"...Following nervousness and depression [of the Iraqis] during the first days of the war we can now observe a burst of patriotic and nationalistic feelings. ...There has been a sharp increase in the number of Iraqi refugees, who left the country before the war, returning to Iraq. A "cult of war" against the US and the UK is now emerging among the Iraqis...", the report states. [Reverse translation from Russian]
[Coalition] analysts believe that if this attitude of the Iraqis is not changed within the next 7 days, a "resistance ideology" may take over the Iraqi minds, making the final [Coalition] victory even more difficult. In response to this report the US Army Psychological Operations command decided to combine all Iraqi POWs into large groups and to distribute the resulting video footage to the world media. A more active use of the Iraqi opposition was suggested for propaganda work in the occupied villages. The same opposition members will be used to create video footage of the "repented" Iraqi POWs and footage of the local [Iraqi] population "opposing Saddam."
Radio communications intercepted during the last five days suggest that the coalition is using Israeli airfields for conducting night air strikes against Iraq. Combat aircraft are taking off regularly from the [Israeli] Hatzerim and the Navatim airbases do not return to the same bases but fly toward the border with Jordan while maintaining complete radio silence.
Possibly these are just Israeli Air Force exercises, However, [Russian] radio intercept and radar units observe increased intensity of radio communications coming from the Jordanian air force and air defense communication centers during such overflights, as well as changes in the operating modes of the US Army "Patriot" tracking radars deployed in Jordan. This indicates the Israeli airbases are used as forward airfield or that some of the coalition air force units are based there. Normally the IAF F-15I fighter-bombers and A-4N strike aircraft operate from the Hatzerim airbase and the F-16 fighter-bombers operate from the Nevatim base.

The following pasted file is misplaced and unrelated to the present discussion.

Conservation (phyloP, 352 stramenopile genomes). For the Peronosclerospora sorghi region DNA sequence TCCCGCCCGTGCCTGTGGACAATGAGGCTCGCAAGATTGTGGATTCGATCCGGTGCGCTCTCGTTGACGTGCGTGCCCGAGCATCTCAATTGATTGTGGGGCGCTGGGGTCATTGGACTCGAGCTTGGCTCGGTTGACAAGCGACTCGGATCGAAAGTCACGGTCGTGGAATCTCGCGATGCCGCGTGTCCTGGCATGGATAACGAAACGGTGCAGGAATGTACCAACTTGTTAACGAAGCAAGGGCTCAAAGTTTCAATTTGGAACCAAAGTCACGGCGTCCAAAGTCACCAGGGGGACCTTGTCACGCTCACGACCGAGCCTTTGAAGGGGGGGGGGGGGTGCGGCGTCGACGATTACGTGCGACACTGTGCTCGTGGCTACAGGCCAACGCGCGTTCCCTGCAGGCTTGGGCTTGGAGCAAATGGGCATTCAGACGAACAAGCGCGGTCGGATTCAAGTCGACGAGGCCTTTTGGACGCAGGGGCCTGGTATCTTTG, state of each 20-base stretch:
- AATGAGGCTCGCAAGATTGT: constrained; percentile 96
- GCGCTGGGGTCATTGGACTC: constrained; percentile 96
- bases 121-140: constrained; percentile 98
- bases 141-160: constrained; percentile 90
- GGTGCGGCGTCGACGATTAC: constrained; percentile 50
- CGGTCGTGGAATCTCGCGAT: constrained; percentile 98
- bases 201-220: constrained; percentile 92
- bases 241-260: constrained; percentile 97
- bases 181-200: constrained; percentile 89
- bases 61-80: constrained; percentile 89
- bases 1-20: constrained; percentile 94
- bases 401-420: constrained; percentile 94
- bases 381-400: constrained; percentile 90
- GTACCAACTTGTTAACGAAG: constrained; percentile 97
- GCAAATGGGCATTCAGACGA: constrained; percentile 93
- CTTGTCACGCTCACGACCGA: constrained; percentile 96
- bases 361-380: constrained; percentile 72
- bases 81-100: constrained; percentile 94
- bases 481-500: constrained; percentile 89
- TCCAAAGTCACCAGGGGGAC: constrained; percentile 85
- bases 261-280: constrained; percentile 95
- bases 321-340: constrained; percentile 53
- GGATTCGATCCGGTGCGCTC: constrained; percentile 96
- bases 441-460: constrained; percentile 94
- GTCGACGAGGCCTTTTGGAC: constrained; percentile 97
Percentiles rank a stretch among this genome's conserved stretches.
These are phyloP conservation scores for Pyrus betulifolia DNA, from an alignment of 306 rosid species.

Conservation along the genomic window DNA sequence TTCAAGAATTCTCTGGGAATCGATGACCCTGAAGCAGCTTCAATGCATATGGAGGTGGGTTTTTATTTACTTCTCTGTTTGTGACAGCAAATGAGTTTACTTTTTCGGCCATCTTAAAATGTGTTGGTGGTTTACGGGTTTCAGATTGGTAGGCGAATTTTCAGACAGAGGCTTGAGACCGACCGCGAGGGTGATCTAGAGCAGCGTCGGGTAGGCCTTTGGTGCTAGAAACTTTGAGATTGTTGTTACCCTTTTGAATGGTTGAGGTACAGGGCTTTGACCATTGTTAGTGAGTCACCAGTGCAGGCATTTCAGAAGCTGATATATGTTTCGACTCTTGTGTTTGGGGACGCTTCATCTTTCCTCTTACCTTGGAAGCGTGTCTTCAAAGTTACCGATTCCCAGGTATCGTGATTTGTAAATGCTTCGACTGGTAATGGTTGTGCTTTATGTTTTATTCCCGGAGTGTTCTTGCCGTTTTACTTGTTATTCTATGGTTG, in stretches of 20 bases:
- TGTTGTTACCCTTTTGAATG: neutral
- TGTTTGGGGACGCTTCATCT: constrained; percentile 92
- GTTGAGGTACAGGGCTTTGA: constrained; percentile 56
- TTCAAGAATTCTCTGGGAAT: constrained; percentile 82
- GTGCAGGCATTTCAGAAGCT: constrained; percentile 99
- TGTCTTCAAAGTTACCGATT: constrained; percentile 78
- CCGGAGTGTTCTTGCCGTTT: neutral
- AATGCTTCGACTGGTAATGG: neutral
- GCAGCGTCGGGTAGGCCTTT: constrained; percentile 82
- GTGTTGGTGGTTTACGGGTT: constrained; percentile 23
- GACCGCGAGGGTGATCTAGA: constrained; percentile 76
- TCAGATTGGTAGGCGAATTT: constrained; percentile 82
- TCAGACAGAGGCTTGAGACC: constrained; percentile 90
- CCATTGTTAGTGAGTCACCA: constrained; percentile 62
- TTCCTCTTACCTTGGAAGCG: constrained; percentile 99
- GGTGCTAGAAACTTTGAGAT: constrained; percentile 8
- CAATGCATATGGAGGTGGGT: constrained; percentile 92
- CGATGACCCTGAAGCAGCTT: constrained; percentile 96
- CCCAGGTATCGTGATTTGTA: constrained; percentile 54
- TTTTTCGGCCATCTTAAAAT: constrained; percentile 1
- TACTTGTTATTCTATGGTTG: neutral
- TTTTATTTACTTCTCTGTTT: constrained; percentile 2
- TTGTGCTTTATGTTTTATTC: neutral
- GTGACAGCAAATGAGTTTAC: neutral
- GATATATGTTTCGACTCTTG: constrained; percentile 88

Experts believe that these airbases may be used by the F-117 stealth bombers "officially" based at the Al-Udaid airbase in Qatar. Using these two locations minimizes the risk to the F-117s by allowing them to fly along the left bank of the Euphrates (in the direction of Turkey) and to avoid the dangerous maneuvering over Iraq.
The destruction of the telephone stations in Baghdad did nothing to disrupt the communications of the Iraqi army. The Coalition command acknowledged this fact after analyzing the dense [Iraqi] radio traffic. Because of that the USAF was ordered to employ the most powerful available [conventional] munitions against predetermined strategic targets. These attacks will be carried out immediately before renewing ground advance.
(source: iraqwar.ru, 03-29-03, translated by Venik)